Official statistics on capital punishment for 2006 from the U.S. Bureau of Justice Statistics. In 2006, 53 inmates were executed, 7 fewer than in 2005. At yearend 2005, 36 States and the Federal prison system held 3,254 prisoners under sentence of death, 66 fewer than at yearend 2004. The site also provides historical statistics from 1930.

Death Penalty Information Center: States
The Death Penalty Information Center's State by State feature maintains information on executions and death row inmates. (anti-death penalty)

"Debating the Death Penalty," NOW on PBS
Voices and resources from both sides of the death penalty debate.

This site, maintained by a victim's advocacy group, offers discussion of issues, news and polls and research studies and a state-by-state current legislation rundown.

"States apart," THE ECONOMIST, September 3, 2007.
THE ECONOMIST contends "Americans' support for the death penalty is waning, one state at a time." The article provides state by state figures.

Related Media:
Jerry Miller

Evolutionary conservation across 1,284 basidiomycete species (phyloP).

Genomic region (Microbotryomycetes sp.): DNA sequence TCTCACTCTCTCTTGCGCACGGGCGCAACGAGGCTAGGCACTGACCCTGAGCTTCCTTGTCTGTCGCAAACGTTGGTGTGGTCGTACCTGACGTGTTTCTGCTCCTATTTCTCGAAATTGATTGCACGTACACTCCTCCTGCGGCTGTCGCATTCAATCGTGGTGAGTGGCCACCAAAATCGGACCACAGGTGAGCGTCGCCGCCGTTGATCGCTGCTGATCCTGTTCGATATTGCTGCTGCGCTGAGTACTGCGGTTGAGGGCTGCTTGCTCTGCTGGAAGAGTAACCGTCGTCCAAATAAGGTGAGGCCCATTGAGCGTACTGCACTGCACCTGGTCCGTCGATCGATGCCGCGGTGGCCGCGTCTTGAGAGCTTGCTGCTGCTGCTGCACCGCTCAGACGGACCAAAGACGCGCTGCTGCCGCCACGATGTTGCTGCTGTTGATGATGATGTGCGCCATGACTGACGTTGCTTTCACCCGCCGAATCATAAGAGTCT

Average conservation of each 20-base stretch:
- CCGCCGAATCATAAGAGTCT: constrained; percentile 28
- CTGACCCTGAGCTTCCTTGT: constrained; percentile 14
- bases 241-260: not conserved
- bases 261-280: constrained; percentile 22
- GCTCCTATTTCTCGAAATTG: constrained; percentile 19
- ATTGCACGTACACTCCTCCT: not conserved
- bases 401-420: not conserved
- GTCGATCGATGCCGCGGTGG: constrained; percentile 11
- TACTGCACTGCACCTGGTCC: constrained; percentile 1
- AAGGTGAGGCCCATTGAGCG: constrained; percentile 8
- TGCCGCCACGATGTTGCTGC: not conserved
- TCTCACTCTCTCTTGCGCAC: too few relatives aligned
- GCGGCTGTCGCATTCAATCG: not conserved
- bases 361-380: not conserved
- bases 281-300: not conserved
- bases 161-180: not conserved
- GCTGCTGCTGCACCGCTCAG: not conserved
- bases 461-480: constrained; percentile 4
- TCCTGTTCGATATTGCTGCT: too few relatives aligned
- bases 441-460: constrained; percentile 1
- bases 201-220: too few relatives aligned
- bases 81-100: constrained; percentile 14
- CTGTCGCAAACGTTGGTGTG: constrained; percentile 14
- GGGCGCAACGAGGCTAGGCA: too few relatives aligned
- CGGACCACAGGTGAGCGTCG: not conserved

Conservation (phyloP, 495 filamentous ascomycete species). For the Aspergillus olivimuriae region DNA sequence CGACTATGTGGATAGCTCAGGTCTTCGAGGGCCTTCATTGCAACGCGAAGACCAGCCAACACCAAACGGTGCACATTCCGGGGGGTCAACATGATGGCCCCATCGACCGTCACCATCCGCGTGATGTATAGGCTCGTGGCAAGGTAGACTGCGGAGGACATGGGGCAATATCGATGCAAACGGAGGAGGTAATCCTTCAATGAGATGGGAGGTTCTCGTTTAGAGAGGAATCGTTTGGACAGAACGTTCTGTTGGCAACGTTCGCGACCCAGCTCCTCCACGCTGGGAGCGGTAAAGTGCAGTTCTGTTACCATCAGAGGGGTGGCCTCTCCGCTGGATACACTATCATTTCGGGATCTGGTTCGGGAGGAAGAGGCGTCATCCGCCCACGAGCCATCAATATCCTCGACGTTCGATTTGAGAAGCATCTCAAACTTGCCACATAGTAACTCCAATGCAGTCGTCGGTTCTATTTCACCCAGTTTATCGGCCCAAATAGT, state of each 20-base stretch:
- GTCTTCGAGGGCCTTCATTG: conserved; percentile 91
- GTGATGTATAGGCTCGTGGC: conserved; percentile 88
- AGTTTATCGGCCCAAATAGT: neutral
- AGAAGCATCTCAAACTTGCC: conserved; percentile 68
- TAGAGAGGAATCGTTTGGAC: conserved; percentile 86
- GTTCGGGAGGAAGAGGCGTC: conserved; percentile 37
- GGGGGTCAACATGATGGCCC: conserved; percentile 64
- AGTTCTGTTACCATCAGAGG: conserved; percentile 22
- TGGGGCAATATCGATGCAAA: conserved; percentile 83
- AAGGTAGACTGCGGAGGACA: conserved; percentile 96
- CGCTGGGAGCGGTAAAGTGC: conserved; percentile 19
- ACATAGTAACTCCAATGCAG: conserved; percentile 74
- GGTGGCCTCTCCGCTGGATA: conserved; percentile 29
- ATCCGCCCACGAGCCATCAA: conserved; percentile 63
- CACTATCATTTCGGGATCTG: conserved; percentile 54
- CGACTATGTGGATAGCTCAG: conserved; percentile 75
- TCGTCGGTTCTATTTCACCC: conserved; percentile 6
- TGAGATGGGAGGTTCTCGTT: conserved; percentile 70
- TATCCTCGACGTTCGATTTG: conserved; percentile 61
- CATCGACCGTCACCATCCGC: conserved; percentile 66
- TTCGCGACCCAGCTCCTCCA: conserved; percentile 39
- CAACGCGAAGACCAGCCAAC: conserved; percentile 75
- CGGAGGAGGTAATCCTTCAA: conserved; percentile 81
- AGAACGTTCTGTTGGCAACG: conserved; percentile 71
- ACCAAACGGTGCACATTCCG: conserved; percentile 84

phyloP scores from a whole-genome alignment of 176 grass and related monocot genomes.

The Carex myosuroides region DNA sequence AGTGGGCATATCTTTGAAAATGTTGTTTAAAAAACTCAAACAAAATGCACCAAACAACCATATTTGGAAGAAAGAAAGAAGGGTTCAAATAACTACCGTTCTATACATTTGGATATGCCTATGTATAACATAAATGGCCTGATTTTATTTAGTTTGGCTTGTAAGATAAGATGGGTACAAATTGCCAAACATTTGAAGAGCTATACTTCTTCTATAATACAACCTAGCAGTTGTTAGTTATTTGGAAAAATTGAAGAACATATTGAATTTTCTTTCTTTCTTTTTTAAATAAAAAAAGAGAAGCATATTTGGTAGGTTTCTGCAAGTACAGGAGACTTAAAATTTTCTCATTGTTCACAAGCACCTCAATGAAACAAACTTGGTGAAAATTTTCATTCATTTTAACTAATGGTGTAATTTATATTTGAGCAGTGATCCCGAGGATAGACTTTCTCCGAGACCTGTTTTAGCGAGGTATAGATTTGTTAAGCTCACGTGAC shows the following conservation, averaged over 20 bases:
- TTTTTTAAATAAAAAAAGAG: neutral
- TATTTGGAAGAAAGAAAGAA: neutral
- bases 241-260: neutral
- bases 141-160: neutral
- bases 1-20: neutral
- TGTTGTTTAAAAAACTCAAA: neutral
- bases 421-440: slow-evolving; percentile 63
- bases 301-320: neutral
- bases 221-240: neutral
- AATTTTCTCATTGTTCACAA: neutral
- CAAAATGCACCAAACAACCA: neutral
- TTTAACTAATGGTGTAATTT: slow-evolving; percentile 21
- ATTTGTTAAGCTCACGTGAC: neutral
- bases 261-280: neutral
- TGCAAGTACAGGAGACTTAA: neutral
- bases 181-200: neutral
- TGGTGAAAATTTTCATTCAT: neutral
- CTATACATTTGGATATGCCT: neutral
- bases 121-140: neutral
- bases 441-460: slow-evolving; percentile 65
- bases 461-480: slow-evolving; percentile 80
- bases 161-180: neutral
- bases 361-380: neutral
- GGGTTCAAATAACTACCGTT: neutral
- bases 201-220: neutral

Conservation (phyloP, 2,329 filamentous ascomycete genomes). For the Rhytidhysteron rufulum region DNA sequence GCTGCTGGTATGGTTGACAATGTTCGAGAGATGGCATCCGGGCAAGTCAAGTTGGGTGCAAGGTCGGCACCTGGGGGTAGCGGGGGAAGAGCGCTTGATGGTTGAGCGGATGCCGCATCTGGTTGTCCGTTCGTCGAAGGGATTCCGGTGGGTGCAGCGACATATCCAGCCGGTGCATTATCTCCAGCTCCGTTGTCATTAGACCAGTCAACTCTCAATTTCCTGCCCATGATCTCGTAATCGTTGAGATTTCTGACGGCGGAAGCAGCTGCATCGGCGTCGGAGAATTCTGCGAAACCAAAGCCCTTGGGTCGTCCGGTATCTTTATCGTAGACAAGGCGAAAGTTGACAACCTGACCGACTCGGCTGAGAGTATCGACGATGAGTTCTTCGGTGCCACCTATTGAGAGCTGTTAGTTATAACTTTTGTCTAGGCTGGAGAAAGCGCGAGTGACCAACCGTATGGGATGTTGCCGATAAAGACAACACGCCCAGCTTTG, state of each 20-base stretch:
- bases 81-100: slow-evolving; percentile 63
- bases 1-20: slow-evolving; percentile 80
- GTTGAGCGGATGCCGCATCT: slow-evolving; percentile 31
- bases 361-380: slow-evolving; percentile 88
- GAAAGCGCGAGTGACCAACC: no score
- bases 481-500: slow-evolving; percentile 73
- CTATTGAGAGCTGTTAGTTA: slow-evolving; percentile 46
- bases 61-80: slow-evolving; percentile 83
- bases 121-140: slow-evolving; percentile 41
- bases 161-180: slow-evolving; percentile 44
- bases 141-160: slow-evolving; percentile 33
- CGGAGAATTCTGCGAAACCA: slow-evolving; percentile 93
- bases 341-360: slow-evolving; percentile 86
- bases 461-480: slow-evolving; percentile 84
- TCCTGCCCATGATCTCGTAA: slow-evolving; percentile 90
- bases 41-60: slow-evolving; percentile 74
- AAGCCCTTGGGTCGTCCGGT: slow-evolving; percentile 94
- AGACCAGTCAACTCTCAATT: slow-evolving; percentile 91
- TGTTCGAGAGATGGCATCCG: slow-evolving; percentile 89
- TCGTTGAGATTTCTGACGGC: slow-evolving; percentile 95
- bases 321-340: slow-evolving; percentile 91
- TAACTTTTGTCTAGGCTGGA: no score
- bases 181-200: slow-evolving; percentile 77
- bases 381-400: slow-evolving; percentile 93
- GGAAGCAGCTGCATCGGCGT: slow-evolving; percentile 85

Jerry Miller served 24 years in prison until DNA evidence proved his innocence. He is the 200th person exonerated with the help of the The Innocence Project.

Power and the Presidency
Bill Moyers talks with constitutional law professor Charles Fried and lawyer and author Fritz Schwarz on the growing power of the executive branch.

Dominique Green
The story of Dominque Green, executed at 30 by the State of Texas and the subject of recent research by Thomas Cahill.

Amish Grace
A year after the tragic shooting, Bill Moyers looks at what the Amish can teach us about healing.

Keeping the Faith
Pat Robertson's Regent University is working to ensure that Biblical principles are reflected in the law of the land.